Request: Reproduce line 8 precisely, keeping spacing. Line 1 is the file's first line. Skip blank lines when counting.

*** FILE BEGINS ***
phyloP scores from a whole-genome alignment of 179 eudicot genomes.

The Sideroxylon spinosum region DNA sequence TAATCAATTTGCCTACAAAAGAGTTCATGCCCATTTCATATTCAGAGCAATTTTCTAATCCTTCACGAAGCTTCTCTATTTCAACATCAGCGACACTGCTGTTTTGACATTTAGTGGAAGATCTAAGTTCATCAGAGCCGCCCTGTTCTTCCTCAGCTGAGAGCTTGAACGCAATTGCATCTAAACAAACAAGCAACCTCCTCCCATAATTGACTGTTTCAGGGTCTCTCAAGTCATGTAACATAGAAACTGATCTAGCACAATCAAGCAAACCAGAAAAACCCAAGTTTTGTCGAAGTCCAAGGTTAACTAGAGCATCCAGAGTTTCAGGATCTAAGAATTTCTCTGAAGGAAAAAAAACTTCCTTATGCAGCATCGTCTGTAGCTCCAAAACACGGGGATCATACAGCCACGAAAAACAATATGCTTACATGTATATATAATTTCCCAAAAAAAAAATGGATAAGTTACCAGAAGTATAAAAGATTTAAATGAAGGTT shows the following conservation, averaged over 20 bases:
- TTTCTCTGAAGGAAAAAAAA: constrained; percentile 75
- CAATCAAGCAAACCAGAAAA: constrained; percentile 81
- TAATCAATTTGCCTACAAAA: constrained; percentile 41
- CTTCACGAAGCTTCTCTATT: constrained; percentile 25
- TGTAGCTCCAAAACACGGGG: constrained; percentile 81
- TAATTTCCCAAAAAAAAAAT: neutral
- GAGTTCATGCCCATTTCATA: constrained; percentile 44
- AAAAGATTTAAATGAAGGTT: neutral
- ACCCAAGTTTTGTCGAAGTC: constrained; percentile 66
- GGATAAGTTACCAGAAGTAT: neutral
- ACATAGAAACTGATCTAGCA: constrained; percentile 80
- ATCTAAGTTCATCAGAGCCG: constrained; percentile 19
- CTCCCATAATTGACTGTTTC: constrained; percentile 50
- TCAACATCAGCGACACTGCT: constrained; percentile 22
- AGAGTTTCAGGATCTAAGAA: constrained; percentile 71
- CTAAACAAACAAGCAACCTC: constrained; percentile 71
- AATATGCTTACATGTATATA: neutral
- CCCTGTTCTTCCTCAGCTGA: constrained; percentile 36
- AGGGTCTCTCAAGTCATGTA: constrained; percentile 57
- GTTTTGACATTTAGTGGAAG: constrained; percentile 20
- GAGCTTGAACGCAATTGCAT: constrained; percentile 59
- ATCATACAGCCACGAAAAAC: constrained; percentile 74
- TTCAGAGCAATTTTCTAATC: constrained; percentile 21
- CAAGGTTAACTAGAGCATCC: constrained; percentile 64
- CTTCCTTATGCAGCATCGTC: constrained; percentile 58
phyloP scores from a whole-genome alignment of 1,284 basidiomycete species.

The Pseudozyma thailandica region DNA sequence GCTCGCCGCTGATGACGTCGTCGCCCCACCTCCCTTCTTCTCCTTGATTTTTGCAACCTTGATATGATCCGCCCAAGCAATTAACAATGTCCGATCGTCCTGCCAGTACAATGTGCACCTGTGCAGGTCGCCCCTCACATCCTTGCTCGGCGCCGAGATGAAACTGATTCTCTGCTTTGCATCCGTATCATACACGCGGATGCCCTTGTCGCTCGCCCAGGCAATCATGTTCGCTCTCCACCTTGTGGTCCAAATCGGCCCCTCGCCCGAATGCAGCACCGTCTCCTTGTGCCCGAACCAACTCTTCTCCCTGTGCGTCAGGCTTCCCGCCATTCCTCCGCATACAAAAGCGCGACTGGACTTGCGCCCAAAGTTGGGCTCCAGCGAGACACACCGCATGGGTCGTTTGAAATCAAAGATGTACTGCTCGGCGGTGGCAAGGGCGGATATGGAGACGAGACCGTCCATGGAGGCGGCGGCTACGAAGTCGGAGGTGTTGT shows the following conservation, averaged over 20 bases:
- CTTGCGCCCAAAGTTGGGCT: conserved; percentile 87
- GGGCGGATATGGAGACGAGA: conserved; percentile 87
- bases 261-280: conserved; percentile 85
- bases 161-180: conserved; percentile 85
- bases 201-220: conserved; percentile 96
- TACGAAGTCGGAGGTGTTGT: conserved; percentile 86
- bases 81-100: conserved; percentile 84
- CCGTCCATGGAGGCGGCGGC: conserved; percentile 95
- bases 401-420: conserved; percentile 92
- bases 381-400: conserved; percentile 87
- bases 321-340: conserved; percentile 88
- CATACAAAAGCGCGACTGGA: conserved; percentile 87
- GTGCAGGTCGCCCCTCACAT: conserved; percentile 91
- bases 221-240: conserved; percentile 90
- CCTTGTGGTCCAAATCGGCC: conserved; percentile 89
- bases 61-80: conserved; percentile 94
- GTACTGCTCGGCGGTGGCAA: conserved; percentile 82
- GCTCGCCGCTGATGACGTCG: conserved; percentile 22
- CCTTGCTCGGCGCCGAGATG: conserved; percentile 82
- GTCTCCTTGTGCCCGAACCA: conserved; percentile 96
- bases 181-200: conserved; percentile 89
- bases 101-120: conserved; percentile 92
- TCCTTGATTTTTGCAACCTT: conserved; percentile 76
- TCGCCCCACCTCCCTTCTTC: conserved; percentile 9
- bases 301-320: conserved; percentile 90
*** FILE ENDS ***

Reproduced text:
- TAATTTCCCAAAAAAAAAAT: neutral